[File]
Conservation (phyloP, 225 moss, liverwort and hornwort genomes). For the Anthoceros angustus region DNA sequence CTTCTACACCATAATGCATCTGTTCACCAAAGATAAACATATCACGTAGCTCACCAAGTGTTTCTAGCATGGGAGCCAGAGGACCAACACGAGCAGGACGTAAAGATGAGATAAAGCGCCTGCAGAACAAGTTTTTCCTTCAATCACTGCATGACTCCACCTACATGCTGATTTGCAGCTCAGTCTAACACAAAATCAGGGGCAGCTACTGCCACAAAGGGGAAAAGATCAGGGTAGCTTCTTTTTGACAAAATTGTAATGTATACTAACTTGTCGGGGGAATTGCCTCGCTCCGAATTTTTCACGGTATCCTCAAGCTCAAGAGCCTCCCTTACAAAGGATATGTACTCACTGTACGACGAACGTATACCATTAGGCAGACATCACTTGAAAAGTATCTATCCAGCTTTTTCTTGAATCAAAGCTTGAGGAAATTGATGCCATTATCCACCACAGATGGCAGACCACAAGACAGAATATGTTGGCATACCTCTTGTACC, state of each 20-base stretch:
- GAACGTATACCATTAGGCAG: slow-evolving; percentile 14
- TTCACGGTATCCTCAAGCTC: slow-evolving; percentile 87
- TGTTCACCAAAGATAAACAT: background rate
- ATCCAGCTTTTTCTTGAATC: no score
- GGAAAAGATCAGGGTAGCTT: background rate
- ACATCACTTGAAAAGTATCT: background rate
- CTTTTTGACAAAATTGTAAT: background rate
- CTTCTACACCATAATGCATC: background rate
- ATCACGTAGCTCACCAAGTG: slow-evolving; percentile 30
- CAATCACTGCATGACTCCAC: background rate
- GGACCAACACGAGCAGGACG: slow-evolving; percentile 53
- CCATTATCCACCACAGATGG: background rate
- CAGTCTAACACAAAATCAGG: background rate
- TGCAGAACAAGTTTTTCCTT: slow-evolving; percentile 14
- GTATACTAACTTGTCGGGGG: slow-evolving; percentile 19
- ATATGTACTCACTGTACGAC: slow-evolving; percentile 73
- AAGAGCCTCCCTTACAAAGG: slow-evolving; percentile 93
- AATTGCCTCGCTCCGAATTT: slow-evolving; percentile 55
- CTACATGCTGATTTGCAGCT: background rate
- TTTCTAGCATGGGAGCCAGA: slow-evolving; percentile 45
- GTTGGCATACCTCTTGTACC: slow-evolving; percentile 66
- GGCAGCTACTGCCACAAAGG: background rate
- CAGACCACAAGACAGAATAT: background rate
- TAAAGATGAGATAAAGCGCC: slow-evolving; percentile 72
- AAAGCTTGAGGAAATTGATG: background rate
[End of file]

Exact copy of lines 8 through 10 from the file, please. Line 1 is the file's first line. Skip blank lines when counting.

- CTTTTTGACAAAATTGTAAT: background rate
- CTTCTACACCATAATGCATC: background rate
- ATCACGTAGCTCACCAAGTG: slow-evolving; percentile 30